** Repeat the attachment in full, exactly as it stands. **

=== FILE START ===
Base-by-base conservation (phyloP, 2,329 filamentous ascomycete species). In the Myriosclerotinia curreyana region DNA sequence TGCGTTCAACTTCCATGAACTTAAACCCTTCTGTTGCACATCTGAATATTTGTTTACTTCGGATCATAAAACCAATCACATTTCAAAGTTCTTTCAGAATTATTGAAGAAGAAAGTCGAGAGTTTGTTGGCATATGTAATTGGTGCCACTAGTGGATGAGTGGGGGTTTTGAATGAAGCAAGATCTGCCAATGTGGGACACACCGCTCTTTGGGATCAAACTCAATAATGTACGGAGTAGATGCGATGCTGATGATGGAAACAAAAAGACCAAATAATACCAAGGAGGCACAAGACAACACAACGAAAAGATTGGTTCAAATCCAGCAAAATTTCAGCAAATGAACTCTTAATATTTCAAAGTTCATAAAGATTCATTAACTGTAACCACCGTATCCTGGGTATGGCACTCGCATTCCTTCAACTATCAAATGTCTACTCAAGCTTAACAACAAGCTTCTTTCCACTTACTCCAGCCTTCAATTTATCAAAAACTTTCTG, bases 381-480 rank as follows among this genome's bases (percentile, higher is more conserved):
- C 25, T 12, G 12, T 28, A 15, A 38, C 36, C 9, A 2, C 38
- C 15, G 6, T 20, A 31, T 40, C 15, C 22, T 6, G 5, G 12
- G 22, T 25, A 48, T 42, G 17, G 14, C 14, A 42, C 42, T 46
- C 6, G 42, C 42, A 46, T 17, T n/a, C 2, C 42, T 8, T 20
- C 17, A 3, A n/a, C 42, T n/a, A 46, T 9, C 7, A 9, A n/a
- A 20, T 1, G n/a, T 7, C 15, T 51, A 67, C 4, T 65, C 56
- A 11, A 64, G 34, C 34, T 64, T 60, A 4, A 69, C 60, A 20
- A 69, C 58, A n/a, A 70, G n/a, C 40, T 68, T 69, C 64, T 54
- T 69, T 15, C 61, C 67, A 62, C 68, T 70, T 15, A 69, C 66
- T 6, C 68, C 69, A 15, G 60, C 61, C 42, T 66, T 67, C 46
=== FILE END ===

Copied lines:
Base-by-base conservation (phyloP, 2,329 filamentous ascomycete species). In the Myriosclerotinia curreyana region DNA sequence TGCGTTCAACTTCCATGAACTTAAACCCTTCTGTTGCACATCTGAATATTTGTTTACTTCGGATCATAAAACCAATCACATTTCAAAGTTCTTTCAGAATTATTGAAGAAGAAAGTCGAGAGTTTGTTGGCATATGTAATTGGTGCCACTAGTGGATGAGTGGGGGTTTTGAATGAAGCAAGATCTGCCAATGTGGGACACACCGCTCTTTGGGATCAAACTCAATAATGTACGGAGTAGATGCGATGCTGATGATGGAAACAAAAAGACCAAATAATACCAAGGAGGCACAAGACAACACAACGAAAAGATTGGTTCAAATCCAGCAAAATTTCAGCAAATGAACTCTTAATATTTCAAAGTTCATAAAGATTCATTAACTGTAACCACCGTATCCTGGGTATGGCACTCGCATTCCTTCAACTATCAAATGTCTACTCAAGCTTAACAACAAGCTTCTTTCCACTTACTCCAGCCTTCAATTTATCAAAAACTTTCTG, bases 381-480 rank as follows among this genome's bases (percentile, higher is more conserved):
- C 25, T 12, G 12, T 28, A 15, A 38, C 36, C 9, A 2, C 38
- C 15, G 6, T 20, A 31, T 40, C 15, C 22, T 6, G 5, G 12
- G 22, T 25, A 48, T 42, G 17, G 14, C 14, A 42, C 42, T 46
- C 6, G 42, C 42, A 46, T 17, T n/a, C 2, C 42, T 8, T 20
- C 17, A 3, A n/a, C 42, T n/a, A 46, T 9, C 7, A 9, A n/a
- A 20, T 1, G n/a, T 7, C 15, T 51, A 67, C 4, T 65, C 56
- A 11, A 64, G 34, C 34, T 64, T 60, A 4, A 69, C 60, A 20
- A 69, C 58, A n/a, A 70, G n/a, C 40, T 68, T 69, C 64, T 54
- T 69, T 15, C 61, C 67, A 62, C 68, T 70, T 15, A 69, C 66
- T 6, C 68, C 69, A 15, G 60, C 61, C 42, T 66, T 67, C 46